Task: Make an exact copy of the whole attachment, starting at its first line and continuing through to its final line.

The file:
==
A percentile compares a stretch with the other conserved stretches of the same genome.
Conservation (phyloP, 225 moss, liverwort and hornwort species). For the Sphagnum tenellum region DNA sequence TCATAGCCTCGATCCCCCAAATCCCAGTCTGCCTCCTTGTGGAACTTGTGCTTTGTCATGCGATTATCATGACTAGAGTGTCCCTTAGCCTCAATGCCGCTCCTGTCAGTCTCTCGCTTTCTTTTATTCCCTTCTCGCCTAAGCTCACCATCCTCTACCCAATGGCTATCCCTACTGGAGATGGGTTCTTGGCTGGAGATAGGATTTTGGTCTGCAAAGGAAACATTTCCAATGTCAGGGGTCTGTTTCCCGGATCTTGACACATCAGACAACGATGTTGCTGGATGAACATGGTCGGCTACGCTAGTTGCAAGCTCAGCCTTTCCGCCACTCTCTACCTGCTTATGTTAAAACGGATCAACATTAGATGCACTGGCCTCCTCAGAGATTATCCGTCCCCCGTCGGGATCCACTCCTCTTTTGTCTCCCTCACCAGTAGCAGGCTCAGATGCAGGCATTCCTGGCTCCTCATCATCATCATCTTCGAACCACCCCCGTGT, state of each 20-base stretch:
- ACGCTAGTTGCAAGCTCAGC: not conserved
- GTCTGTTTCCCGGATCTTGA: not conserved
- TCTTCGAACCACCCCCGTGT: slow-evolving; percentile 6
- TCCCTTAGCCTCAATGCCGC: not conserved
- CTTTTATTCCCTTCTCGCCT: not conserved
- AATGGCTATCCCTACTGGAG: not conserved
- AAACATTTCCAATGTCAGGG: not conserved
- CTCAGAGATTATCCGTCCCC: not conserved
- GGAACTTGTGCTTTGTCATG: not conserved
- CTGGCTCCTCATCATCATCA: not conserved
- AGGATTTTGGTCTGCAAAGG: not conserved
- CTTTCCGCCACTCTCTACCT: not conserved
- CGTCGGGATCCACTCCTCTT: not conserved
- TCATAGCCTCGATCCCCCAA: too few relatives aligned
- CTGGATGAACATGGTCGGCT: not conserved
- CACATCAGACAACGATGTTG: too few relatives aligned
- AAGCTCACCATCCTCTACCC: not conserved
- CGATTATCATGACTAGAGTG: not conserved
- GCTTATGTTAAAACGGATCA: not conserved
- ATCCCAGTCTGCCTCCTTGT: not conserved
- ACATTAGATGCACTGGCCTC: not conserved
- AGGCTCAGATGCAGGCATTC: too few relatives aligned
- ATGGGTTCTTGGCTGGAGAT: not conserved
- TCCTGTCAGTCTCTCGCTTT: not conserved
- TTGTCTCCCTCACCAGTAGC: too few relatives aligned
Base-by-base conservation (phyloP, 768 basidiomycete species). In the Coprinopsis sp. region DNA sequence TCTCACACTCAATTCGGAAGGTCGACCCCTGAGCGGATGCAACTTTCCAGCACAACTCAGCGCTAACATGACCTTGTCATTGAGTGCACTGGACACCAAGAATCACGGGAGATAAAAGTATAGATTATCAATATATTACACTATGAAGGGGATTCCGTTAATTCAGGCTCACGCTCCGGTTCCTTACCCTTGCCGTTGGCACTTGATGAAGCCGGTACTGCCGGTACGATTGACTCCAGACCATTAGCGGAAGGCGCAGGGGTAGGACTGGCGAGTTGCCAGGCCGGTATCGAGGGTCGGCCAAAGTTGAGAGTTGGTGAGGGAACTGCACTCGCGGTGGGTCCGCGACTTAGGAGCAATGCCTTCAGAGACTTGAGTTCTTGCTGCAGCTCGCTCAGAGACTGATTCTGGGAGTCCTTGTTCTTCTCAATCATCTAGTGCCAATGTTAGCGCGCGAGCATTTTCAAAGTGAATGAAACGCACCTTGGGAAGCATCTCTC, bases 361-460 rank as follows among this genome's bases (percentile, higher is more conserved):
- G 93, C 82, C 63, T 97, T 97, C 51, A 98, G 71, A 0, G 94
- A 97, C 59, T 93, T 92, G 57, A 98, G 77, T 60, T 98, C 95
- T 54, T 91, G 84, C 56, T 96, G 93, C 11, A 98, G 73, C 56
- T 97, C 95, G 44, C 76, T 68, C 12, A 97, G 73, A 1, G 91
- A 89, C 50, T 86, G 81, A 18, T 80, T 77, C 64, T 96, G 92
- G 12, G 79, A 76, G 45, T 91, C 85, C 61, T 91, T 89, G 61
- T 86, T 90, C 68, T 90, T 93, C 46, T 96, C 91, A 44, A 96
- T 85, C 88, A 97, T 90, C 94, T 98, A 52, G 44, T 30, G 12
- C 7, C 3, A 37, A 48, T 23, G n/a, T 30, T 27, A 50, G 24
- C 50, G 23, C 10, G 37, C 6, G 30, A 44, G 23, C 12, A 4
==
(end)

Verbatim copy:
A percentile compares a stretch with the other conserved stretches of the same genome.
Conservation (phyloP, 225 moss, liverwort and hornwort species). For the Sphagnum tenellum region DNA sequence TCATAGCCTCGATCCCCCAAATCCCAGTCTGCCTCCTTGTGGAACTTGTGCTTTGTCATGCGATTATCATGACTAGAGTGTCCCTTAGCCTCAATGCCGCTCCTGTCAGTCTCTCGCTTTCTTTTATTCCCTTCTCGCCTAAGCTCACCATCCTCTACCCAATGGCTATCCCTACTGGAGATGGGTTCTTGGCTGGAGATAGGATTTTGGTCTGCAAAGGAAACATTTCCAATGTCAGGGGTCTGTTTCCCGGATCTTGACACATCAGACAACGATGTTGCTGGATGAACATGGTCGGCTACGCTAGTTGCAAGCTCAGCCTTTCCGCCACTCTCTACCTGCTTATGTTAAAACGGATCAACATTAGATGCACTGGCCTCCTCAGAGATTATCCGTCCCCCGTCGGGATCCACTCCTCTTTTGTCTCCCTCACCAGTAGCAGGCTCAGATGCAGGCATTCCTGGCTCCTCATCATCATCATCTTCGAACCACCCCCGTGT, state of each 20-base stretch:
- ACGCTAGTTGCAAGCTCAGC: not conserved
- GTCTGTTTCCCGGATCTTGA: not conserved
- TCTTCGAACCACCCCCGTGT: slow-evolving; percentile 6
- TCCCTTAGCCTCAATGCCGC: not conserved
- CTTTTATTCCCTTCTCGCCT: not conserved
- AATGGCTATCCCTACTGGAG: not conserved
- AAACATTTCCAATGTCAGGG: not conserved
- CTCAGAGATTATCCGTCCCC: not conserved
- GGAACTTGTGCTTTGTCATG: not conserved
- CTGGCTCCTCATCATCATCA: not conserved
- AGGATTTTGGTCTGCAAAGG: not conserved
- CTTTCCGCCACTCTCTACCT: not conserved
- CGTCGGGATCCACTCCTCTT: not conserved
- TCATAGCCTCGATCCCCCAA: too few relatives aligned
- CTGGATGAACATGGTCGGCT: not conserved
- CACATCAGACAACGATGTTG: too few relatives aligned
- AAGCTCACCATCCTCTACCC: not conserved
- CGATTATCATGACTAGAGTG: not conserved
- GCTTATGTTAAAACGGATCA: not conserved
- ATCCCAGTCTGCCTCCTTGT: not conserved
- ACATTAGATGCACTGGCCTC: not conserved
- AGGCTCAGATGCAGGCATTC: too few relatives aligned
- ATGGGTTCTTGGCTGGAGAT: not conserved
- TCCTGTCAGTCTCTCGCTTT: not conserved
- TTGTCTCCCTCACCAGTAGC: too few relatives aligned
Base-by-base conservation (phyloP, 768 basidiomycete species). In the Coprinopsis sp. region DNA sequence TCTCACACTCAATTCGGAAGGTCGACCCCTGAGCGGATGCAACTTTCCAGCACAACTCAGCGCTAACATGACCTTGTCATTGAGTGCACTGGACACCAAGAATCACGGGAGATAAAAGTATAGATTATCAATATATTACACTATGAAGGGGATTCCGTTAATTCAGGCTCACGCTCCGGTTCCTTACCCTTGCCGTTGGCACTTGATGAAGCCGGTACTGCCGGTACGATTGACTCCAGACCATTAGCGGAAGGCGCAGGGGTAGGACTGGCGAGTTGCCAGGCCGGTATCGAGGGTCGGCCAAAGTTGAGAGTTGGTGAGGGAACTGCACTCGCGGTGGGTCCGCGACTTAGGAGCAATGCCTTCAGAGACTTGAGTTCTTGCTGCAGCTCGCTCAGAGACTGATTCTGGGAGTCCTTGTTCTTCTCAATCATCTAGTGCCAATGTTAGCGCGCGAGCATTTTCAAAGTGAATGAAACGCACCTTGGGAAGCATCTCTC, bases 361-460 rank as follows among this genome's bases (percentile, higher is more conserved):
- G 93, C 82, C 63, T 97, T 97, C 51, A 98, G 71, A 0, G 94
- A 97, C 59, T 93, T 92, G 57, A 98, G 77, T 60, T 98, C 95
- T 54, T 91, G 84, C 56, T 96, G 93, C 11, A 98, G 73, C 56
- T 97, C 95, G 44, C 76, T 68, C 12, A 97, G 73, A 1, G 91
- A 89, C 50, T 86, G 81, A 18, T 80, T 77, C 64, T 96, G 92
- G 12, G 79, A 76, G 45, T 91, C 85, C 61, T 91, T 89, G 61
- T 86, T 90, C 68, T 90, T 93, C 46, T 96, C 91, A 44, A 96
- T 85, C 88, A 97, T 90, C 94, T 98, A 52, G 44, T 30, G 12
- C 7, C 3, A 37, A 48, T 23, G n/a, T 30, T 27, A 50, G 24
- C 50, G 23, C 10, G 37, C 6, G 30, A 44, G 23, C 12, A 4